Google’s Eric Schmidt Chronicles Newspapers’ Decline As He Offers To Help

Newspaper reader Eric Schmidt, who happens to be Google’s CEO, has spoken frequently about his reverence for news journalism and the important role it plays in society. He and his organization have worked with and reached out to publishers to find ways to promote and expose their content online. Yet despite these overtures many newspaper publishers, most notably the good folks in the C-suite at the Wall Street Journal, have called Google a “thief,” “parasite” (and worse), blaming Google for practically all the evils in the world save global warming.

Today, Schmidt writes an editorial that appears in that very same Wall Street Journal, which seeks to provide more historical context for the current predicament of newspapers. You can see his remarks as self serving but I think they’re accurate:

It was the arrival of radio and television that started the decline of newspaper circulation. Afternoon newspapers were the first casualties. Then the advent of 24-hour news transformed what was in the morning papers literally into old news.

Now the Internet has broken down the entire news package with articles read individually, reached from a blog or search engine, and abandoned if there is no good reason to hang around once the story is finished. It’s what we have come to call internally the atomic unit of consumption.

He also points about the ways in which Google can and wants to help:

Meeting that challenge will mean using technology to develop new ways to reach readers and keep them engaged for longer, as well as new ways to raise revenue combining free and paid access. I believe it also requires a change of tone in the debate, a recognition that we all have to work together to fulfill the promise of journalism in the digital age.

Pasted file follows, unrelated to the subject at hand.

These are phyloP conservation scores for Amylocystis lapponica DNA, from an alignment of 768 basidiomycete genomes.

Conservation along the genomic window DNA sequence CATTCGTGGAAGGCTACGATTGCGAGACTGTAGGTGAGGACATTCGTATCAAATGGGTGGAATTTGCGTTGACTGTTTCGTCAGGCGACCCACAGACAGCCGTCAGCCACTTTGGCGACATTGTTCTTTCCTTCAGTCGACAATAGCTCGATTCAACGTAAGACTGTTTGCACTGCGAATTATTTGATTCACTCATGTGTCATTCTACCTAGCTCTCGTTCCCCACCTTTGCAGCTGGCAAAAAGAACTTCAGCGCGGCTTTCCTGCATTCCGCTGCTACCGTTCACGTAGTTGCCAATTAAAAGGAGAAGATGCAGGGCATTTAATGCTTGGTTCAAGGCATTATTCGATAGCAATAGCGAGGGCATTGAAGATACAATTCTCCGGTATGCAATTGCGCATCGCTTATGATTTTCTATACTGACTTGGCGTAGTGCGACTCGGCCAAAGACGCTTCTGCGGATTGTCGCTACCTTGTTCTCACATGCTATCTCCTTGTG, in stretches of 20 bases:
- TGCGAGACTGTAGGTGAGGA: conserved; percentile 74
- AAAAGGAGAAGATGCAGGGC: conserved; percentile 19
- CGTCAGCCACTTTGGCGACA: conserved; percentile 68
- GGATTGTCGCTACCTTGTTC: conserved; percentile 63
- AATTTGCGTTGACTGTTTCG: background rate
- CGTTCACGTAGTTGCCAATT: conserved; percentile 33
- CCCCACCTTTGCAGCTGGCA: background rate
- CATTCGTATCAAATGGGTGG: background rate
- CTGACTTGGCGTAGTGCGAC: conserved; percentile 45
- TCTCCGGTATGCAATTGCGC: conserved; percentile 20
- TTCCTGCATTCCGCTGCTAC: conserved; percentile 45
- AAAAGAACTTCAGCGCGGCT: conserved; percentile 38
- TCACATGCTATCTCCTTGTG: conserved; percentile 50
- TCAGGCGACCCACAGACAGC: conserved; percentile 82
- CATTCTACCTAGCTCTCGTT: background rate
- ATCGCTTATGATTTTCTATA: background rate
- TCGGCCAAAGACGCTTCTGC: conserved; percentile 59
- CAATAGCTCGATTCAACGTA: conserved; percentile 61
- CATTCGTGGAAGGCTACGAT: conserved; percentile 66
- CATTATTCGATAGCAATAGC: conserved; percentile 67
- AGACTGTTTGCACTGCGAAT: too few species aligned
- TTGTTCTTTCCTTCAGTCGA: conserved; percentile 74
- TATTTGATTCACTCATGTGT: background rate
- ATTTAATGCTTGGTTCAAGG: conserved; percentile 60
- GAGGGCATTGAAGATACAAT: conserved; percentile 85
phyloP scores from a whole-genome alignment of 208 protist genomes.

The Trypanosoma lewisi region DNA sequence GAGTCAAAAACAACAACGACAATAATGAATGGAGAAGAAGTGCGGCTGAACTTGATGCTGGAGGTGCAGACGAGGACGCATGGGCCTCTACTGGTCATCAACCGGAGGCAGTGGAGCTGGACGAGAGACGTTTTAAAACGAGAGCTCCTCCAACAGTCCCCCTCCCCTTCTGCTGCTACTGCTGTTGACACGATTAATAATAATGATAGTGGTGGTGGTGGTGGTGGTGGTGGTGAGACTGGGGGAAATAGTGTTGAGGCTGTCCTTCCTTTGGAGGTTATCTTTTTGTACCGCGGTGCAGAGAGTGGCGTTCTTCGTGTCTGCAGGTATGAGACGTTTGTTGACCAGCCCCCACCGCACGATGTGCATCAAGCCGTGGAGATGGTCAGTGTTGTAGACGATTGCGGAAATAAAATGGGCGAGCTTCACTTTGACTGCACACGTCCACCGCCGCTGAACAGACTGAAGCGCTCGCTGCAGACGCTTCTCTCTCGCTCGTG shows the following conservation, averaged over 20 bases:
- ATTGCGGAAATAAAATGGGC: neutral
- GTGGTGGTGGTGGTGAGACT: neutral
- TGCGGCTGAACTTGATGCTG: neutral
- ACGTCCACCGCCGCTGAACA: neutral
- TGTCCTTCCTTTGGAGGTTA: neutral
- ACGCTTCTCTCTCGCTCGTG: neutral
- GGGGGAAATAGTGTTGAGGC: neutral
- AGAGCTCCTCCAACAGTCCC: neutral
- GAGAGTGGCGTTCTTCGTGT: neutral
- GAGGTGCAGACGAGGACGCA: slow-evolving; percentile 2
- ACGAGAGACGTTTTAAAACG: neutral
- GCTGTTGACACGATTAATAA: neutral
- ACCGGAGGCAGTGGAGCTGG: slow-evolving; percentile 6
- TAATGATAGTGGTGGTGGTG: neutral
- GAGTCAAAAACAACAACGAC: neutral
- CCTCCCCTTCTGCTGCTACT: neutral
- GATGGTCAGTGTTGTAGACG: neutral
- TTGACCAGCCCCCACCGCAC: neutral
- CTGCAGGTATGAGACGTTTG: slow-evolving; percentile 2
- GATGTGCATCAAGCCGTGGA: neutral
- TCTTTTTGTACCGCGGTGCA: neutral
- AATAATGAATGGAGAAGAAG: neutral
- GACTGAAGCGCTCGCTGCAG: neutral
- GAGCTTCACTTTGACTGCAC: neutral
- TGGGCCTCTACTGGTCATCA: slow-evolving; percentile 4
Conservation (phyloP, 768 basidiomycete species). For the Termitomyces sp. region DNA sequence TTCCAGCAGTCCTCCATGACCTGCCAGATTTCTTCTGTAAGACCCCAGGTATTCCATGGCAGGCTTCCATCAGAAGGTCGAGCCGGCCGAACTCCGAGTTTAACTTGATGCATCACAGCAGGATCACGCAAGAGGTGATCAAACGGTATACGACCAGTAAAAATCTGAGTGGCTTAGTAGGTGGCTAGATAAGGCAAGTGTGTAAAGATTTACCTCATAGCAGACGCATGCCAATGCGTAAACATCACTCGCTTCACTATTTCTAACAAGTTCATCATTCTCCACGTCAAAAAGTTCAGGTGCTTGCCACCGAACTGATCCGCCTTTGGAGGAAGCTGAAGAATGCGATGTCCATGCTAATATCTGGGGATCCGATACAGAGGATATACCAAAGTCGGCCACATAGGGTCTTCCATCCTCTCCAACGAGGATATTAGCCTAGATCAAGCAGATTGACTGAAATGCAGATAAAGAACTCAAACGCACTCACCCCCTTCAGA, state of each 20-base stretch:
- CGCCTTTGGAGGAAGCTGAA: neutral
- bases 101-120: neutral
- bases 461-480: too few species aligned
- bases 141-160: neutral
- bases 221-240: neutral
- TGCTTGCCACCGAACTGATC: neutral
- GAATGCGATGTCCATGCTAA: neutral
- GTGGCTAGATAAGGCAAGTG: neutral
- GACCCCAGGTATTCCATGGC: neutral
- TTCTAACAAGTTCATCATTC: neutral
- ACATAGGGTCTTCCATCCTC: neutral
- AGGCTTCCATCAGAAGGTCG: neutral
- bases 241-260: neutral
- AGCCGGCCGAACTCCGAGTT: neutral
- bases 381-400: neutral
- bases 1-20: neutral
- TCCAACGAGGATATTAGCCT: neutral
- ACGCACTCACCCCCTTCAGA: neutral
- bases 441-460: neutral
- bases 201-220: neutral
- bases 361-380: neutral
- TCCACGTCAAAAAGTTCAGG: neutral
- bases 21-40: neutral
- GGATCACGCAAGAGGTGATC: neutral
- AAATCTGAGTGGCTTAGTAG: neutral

Google is serious about playing its part. We are already testing, with more than three dozen major partners from the news industry, a service called Google Fast Flip. The theory—which seems to work in practice—is that if we make it easier to read articles, people will read more of them. Our news partners will receive the majority of the revenue generated by the display ads shown beside stories.

Nor is there a choice, as some newspapers seem to think, between charging for access to their online content or keeping links to their articles in Google News and Google Search. They can do both.

He appeals to the industry to set a different “tone in the debate.” Cutting to the chase, I would agree that newspaper publishers are better off working with Google (and other search engines) than shunning them. Danny wrote previously about the pitfalls of withdrawing content and/or forming an “OPEC” of publishers.

The Internet, as Schmidt contends, as well as third party content aggregation have been disruptive for newspapers. Traditional media companies no longer control distribution as they once exclusively did. And Google is for most newspapers the most visible stand-in for the Internet and these developments as a whole.

Google is a self-interested company with its own agenda — to be sure — but, on balance, it’s better to find ways to work with Google or take advantage of Google technology than it is to completely stonewall and shun the company. News and traditional content publishers must work with search engines as well as find alternative distribution channels and platforms (e.g., mobile) for their publications.

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Related Topics: Channel: Content | Google: Critics | Google: News | Top News

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About The Author: is a Contributing Editor at Search Engine Land. He writes a personal blog Screenwerk, about SoLoMo issues and connecting the dots between online and offline. He also posts at Internet2Go, which is focused on the mobile Internet. Follow him @gsterling.

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